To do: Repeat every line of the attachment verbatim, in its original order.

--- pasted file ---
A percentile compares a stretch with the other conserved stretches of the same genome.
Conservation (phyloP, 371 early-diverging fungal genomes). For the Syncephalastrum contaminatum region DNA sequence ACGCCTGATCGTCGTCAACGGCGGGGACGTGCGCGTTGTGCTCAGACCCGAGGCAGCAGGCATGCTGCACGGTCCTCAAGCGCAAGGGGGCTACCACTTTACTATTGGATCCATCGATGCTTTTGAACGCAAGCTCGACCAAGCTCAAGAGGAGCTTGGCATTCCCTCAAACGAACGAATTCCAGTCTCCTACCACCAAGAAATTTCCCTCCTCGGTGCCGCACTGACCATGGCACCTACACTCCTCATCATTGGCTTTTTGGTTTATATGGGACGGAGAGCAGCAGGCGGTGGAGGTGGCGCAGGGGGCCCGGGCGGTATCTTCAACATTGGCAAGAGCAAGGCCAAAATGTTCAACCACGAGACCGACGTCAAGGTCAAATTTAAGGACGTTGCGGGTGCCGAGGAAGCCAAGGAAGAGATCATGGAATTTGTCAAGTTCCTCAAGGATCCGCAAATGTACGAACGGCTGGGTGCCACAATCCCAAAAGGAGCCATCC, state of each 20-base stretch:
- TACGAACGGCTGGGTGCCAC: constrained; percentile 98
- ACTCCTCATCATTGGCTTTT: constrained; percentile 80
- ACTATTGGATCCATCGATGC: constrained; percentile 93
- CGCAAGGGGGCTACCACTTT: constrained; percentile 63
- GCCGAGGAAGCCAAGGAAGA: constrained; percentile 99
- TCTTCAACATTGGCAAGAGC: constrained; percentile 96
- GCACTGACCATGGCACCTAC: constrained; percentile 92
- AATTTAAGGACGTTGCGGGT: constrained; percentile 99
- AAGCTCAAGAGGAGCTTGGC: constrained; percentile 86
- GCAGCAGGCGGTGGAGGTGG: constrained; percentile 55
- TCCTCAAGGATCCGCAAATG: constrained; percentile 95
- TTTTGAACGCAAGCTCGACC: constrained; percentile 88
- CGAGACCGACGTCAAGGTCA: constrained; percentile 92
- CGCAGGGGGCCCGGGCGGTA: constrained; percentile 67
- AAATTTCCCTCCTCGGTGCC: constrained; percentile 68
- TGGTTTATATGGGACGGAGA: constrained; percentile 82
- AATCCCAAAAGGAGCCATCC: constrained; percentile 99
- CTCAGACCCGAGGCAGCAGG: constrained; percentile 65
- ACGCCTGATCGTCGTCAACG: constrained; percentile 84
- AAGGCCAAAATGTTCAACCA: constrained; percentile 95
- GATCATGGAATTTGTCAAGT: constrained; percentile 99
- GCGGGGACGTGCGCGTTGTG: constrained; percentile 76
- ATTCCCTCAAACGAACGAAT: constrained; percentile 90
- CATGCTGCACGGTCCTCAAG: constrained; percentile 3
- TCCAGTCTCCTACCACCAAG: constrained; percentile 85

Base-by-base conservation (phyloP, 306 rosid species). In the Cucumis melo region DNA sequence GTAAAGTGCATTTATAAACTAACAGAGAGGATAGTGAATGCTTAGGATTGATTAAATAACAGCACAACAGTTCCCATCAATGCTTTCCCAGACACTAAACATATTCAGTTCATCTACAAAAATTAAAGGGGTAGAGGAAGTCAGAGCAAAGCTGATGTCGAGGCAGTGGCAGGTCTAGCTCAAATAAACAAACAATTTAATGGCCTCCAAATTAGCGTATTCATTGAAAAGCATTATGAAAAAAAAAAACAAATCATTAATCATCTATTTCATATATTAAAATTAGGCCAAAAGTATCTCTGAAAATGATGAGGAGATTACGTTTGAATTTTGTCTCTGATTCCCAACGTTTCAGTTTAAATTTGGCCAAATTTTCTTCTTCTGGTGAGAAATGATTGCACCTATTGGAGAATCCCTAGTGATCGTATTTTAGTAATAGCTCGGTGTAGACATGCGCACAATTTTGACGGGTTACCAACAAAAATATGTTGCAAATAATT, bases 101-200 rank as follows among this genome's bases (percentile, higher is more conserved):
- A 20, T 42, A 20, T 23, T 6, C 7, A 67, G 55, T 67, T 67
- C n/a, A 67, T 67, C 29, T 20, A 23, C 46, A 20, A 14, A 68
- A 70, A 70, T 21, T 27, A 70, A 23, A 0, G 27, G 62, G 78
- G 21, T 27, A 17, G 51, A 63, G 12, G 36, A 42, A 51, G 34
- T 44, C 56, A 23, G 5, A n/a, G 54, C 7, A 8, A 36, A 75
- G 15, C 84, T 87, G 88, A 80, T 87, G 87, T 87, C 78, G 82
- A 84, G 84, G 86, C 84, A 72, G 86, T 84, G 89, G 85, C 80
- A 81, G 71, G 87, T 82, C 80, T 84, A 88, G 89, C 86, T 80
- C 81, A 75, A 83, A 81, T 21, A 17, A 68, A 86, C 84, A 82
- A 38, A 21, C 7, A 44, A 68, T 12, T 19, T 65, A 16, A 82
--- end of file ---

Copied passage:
A percentile compares a stretch with the other conserved stretches of the same genome.
Conservation (phyloP, 371 early-diverging fungal genomes). For the Syncephalastrum contaminatum region DNA sequence ACGCCTGATCGTCGTCAACGGCGGGGACGTGCGCGTTGTGCTCAGACCCGAGGCAGCAGGCATGCTGCACGGTCCTCAAGCGCAAGGGGGCTACCACTTTACTATTGGATCCATCGATGCTTTTGAACGCAAGCTCGACCAAGCTCAAGAGGAGCTTGGCATTCCCTCAAACGAACGAATTCCAGTCTCCTACCACCAAGAAATTTCCCTCCTCGGTGCCGCACTGACCATGGCACCTACACTCCTCATCATTGGCTTTTTGGTTTATATGGGACGGAGAGCAGCAGGCGGTGGAGGTGGCGCAGGGGGCCCGGGCGGTATCTTCAACATTGGCAAGAGCAAGGCCAAAATGTTCAACCACGAGACCGACGTCAAGGTCAAATTTAAGGACGTTGCGGGTGCCGAGGAAGCCAAGGAAGAGATCATGGAATTTGTCAAGTTCCTCAAGGATCCGCAAATGTACGAACGGCTGGGTGCCACAATCCCAAAAGGAGCCATCC, state of each 20-base stretch:
- TACGAACGGCTGGGTGCCAC: constrained; percentile 98
- ACTCCTCATCATTGGCTTTT: constrained; percentile 80
- ACTATTGGATCCATCGATGC: constrained; percentile 93
- CGCAAGGGGGCTACCACTTT: constrained; percentile 63
- GCCGAGGAAGCCAAGGAAGA: constrained; percentile 99
- TCTTCAACATTGGCAAGAGC: constrained; percentile 96
- GCACTGACCATGGCACCTAC: constrained; percentile 92
- AATTTAAGGACGTTGCGGGT: constrained; percentile 99
- AAGCTCAAGAGGAGCTTGGC: constrained; percentile 86
- GCAGCAGGCGGTGGAGGTGG: constrained; percentile 55
- TCCTCAAGGATCCGCAAATG: constrained; percentile 95
- TTTTGAACGCAAGCTCGACC: constrained; percentile 88
- CGAGACCGACGTCAAGGTCA: constrained; percentile 92
- CGCAGGGGGCCCGGGCGGTA: constrained; percentile 67
- AAATTTCCCTCCTCGGTGCC: constrained; percentile 68
- TGGTTTATATGGGACGGAGA: constrained; percentile 82
- AATCCCAAAAGGAGCCATCC: constrained; percentile 99
- CTCAGACCCGAGGCAGCAGG: constrained; percentile 65
- ACGCCTGATCGTCGTCAACG: constrained; percentile 84
- AAGGCCAAAATGTTCAACCA: constrained; percentile 95
- GATCATGGAATTTGTCAAGT: constrained; percentile 99
- GCGGGGACGTGCGCGTTGTG: constrained; percentile 76
- ATTCCCTCAAACGAACGAAT: constrained; percentile 90
- CATGCTGCACGGTCCTCAAG: constrained; percentile 3
- TCCAGTCTCCTACCACCAAG: constrained; percentile 85

Base-by-base conservation (phyloP, 306 rosid species). In the Cucumis melo region DNA sequence GTAAAGTGCATTTATAAACTAACAGAGAGGATAGTGAATGCTTAGGATTGATTAAATAACAGCACAACAGTTCCCATCAATGCTTTCCCAGACACTAAACATATTCAGTTCATCTACAAAAATTAAAGGGGTAGAGGAAGTCAGAGCAAAGCTGATGTCGAGGCAGTGGCAGGTCTAGCTCAAATAAACAAACAATTTAATGGCCTCCAAATTAGCGTATTCATTGAAAAGCATTATGAAAAAAAAAAACAAATCATTAATCATCTATTTCATATATTAAAATTAGGCCAAAAGTATCTCTGAAAATGATGAGGAGATTACGTTTGAATTTTGTCTCTGATTCCCAACGTTTCAGTTTAAATTTGGCCAAATTTTCTTCTTCTGGTGAGAAATGATTGCACCTATTGGAGAATCCCTAGTGATCGTATTTTAGTAATAGCTCGGTGTAGACATGCGCACAATTTTGACGGGTTACCAACAAAAATATGTTGCAAATAATT, bases 101-200 rank as follows among this genome's bases (percentile, higher is more conserved):
- A 20, T 42, A 20, T 23, T 6, C 7, A 67, G 55, T 67, T 67
- C n/a, A 67, T 67, C 29, T 20, A 23, C 46, A 20, A 14, A 68
- A 70, A 70, T 21, T 27, A 70, A 23, A 0, G 27, G 62, G 78
- G 21, T 27, A 17, G 51, A 63, G 12, G 36, A 42, A 51, G 34
- T 44, C 56, A 23, G 5, A n/a, G 54, C 7, A 8, A 36, A 75
- G 15, C 84, T 87, G 88, A 80, T 87, G 87, T 87, C 78, G 82
- A 84, G 84, G 86, C 84, A 72, G 86, T 84, G 89, G 85, C 80
- A 81, G 71, G 87, T 82, C 80, T 84, A 88, G 89, C 86, T 80
- C 81, A 75, A 83, A 81, T 21, A 17, A 68, A 86, C 84, A 82
- A 38, A 21, C 7, A 44, A 68, T 12, T 19, T 65, A 16, A 82